While the increase in childhood obesity rates in developed  countries in Europe and North America has slowed down , it is still at a very high rate.  Children in middle and higher class areas are especially at risk because families have more money to buy unhealthy food.

Experts suggest that countries in which childhood obesity is increasing should think about measures like introducing a tax on sugary drinks  or unhealthy food. Schools should offer healthier products in their canteens and better labelling could help show consumers how much sugar, fat and salt products have.

On the other side, many children in poor countries remain underweight and malnourished. Countries with the highest number of underweight children include India, Pakistan, Bangladesh and Afghanistan. In southern Asia about 25% of all children are thought to be underweight.

The WHO claims that if the trend continues there will soon be more obese  than underweight children in our world.

Childhood Obesity
Childhood Obesity – Image: Robert Lawton

Words

  • affect = change
  • apart from … = also
  • bullying = someone who uses their strength  or power to frighten or hurt someone who is weaker
  • canteen = place at school where students get a meal or other food
  • claim = to say that something is true even if you do not have the facts to prove it
  • considered = people think that
  • examine = look at information very closely
  • data = information
  • decade = ten years
  • developed countries = rich countries in the world
  • diabetes = serious illness in which there is too much sugar in your blood
  • especially = above all
  • estimate = guess how  high something is by looking at the information you have
  • height = how tall a person is
  • increase = to go up
  • labelling = information on a product
  • malnourished  = if you don’t have enough food to eat
  • measure = action that the government takes
  • obesity = when someone is very fat in an unhealthy way
  • offer = give, provide
  • remain = stay
  • researcher = person who studies a topic in order to find out more about it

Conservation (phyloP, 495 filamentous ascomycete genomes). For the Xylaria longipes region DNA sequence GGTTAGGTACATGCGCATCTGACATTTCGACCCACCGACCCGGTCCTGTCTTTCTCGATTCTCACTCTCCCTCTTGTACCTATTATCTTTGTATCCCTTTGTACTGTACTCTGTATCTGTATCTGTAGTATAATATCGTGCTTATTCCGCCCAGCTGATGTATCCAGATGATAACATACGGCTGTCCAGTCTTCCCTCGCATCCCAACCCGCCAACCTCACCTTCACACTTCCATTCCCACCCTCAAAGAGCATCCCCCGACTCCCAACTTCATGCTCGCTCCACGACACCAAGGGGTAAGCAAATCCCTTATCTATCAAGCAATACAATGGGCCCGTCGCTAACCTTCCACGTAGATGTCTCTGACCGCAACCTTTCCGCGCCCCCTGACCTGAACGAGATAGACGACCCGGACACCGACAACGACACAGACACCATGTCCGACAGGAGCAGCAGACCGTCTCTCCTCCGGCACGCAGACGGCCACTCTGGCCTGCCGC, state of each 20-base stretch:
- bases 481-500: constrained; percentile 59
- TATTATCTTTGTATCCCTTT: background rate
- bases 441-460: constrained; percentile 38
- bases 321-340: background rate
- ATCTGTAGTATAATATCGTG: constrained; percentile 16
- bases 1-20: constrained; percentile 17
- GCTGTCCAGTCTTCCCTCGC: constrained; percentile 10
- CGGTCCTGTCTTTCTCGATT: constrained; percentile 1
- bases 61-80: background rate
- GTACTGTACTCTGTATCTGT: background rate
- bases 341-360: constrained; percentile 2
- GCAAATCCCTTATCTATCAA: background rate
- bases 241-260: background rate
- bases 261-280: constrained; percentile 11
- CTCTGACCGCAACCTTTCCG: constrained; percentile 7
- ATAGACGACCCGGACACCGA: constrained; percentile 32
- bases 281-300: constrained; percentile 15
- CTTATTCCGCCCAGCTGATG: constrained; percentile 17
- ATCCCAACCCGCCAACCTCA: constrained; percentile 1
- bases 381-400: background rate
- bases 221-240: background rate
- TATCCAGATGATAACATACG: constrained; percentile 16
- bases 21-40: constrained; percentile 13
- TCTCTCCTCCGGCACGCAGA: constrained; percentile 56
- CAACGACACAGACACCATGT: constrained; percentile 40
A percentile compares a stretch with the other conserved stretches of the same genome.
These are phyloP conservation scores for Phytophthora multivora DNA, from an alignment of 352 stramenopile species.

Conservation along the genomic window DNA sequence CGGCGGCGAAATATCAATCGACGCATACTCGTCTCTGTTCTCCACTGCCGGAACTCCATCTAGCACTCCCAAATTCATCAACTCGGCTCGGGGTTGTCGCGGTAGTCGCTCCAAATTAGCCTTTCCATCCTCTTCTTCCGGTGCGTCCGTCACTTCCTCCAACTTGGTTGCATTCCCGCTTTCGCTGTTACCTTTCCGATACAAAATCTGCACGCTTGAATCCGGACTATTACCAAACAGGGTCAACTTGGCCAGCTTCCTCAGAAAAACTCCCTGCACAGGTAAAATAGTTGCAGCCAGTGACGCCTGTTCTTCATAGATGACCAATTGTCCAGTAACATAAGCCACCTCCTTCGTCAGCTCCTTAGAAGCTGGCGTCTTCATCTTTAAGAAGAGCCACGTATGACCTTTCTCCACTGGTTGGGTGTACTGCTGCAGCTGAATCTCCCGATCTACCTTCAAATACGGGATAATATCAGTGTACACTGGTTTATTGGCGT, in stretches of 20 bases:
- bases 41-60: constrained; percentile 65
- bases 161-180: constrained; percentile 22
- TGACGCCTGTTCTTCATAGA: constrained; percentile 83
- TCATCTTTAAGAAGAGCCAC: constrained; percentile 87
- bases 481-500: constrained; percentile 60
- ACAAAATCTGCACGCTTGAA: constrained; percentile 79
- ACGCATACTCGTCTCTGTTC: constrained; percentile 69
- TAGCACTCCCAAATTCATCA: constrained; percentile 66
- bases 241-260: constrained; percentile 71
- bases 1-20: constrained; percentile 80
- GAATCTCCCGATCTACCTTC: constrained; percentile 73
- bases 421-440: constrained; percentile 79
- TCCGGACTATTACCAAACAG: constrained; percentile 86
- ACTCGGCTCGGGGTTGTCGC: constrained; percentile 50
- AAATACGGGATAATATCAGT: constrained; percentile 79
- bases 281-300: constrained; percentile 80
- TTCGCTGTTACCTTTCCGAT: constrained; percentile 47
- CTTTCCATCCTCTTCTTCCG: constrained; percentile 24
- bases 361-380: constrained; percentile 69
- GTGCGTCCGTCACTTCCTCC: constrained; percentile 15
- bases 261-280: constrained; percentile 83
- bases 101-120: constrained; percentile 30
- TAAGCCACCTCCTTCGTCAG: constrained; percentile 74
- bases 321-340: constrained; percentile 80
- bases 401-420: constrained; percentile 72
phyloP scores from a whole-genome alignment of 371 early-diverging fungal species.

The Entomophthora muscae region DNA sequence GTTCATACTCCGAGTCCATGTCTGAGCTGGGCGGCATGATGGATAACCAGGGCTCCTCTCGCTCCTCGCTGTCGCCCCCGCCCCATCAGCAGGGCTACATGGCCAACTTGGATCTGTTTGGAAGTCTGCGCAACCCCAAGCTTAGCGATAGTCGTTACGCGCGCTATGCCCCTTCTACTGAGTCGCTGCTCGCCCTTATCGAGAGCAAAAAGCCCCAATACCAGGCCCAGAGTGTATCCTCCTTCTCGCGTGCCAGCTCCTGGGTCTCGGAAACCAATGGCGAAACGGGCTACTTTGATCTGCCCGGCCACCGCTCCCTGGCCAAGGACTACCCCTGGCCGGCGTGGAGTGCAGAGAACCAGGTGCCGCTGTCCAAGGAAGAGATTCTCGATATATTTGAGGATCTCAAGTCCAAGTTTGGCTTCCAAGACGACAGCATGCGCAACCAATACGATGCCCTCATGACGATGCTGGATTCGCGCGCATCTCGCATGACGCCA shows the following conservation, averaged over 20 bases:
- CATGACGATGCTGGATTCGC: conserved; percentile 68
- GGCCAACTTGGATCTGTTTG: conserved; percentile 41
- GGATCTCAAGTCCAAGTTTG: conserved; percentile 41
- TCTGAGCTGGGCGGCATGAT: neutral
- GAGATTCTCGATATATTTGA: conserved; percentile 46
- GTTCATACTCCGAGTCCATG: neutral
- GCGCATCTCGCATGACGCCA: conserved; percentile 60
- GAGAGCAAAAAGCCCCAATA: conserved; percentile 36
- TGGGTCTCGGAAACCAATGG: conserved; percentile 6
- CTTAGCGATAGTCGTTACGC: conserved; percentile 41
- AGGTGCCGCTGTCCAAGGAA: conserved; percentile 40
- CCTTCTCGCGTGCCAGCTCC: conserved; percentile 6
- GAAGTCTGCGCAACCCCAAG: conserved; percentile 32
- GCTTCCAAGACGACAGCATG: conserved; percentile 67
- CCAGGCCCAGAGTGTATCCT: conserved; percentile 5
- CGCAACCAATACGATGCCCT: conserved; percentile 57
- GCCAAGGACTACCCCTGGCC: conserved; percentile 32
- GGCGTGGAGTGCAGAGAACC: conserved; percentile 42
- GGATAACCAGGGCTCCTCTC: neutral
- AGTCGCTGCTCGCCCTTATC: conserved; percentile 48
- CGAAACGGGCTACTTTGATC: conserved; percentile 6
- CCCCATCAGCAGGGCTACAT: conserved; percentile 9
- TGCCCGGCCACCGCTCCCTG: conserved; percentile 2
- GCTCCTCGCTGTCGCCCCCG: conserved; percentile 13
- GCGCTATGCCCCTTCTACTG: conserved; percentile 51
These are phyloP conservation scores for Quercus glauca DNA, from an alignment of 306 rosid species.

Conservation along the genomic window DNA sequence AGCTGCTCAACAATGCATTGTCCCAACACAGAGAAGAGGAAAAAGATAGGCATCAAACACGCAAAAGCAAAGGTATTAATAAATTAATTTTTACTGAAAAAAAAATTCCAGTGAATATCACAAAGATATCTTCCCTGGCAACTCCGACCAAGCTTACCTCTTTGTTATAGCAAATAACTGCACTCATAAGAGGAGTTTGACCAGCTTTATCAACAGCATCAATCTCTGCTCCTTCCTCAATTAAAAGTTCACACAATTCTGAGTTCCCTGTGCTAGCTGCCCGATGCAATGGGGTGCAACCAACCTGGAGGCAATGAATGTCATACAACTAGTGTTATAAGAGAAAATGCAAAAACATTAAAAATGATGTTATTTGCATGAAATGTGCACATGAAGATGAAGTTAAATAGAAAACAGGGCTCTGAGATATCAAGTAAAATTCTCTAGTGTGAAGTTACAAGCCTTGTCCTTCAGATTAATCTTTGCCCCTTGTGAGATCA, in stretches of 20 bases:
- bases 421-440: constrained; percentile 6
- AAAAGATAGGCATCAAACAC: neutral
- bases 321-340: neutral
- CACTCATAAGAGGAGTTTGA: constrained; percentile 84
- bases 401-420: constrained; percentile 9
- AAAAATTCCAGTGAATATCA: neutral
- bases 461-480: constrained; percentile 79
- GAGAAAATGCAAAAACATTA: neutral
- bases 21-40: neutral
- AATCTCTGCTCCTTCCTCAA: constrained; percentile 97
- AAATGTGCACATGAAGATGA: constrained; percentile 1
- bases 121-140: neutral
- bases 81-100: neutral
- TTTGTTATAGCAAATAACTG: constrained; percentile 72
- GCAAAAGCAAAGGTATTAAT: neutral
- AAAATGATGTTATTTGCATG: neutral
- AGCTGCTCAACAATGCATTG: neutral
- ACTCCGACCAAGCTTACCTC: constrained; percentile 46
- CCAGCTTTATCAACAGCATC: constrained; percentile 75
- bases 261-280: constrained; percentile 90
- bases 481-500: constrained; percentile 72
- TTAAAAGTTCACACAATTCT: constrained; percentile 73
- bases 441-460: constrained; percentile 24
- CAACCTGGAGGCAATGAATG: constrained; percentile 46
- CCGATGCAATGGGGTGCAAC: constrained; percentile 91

• rise – rose – risen = to go up
  • tax = money you must pay to the government for products you buy
  • tenfold = ten times as much
  • track = to look at information about something over a certain period of time
  • trillion = 1,000 000 000 000 = one thousand billion
  • weight = how heavy a person is
  • World Health Organisation (WHO) = international organisation that helps improve health around the world by giving medicine and providing information about diseases

 

 

Canada Plans to Legalize Marijuana

Canada plans to allow the limited use of marijuana for adults by the middle of 2018.  For some time now, Prime Minister Justin Trudeau has been promising  that he intends to legalize recreational marijuana. With the new law, Canada is joining  some US states which  have also voted to allow marijuana. It will become the second country in the world to legalize marijuana on a nationwide basis. A short time, ago Uruguay became the first country to officially allow its citizens the use of pot.

The Canadian plan will allow users to possess 30 grams of the drug and grow up to four plants at home.  While possession is to be  allowed , selling the drug without a licence will lead to up to 14 years in prison. The government has also set the age limit for buying and using marijuana in public to 18. It will also control producers and give special licences to sellers.

On one side , Canada’s government hopes that the new law will stop the spread of illegal marijuana. But it also wants adults to decide for themselves if they want to use the drug. Opponents of the new law state that the government is sending a message that marijuana is not harmful. Experts agree that pot may have a greater physical influence on your brain than tobacco.

According to a report recently released by UNICEF more teenagers in Canada use cannabis than anywhere else in the developed world.

 

A marijuana cigarette
A marijuana cigarette

Words

  • according to = as shown or said by …
  • agree = to have the same opinion about something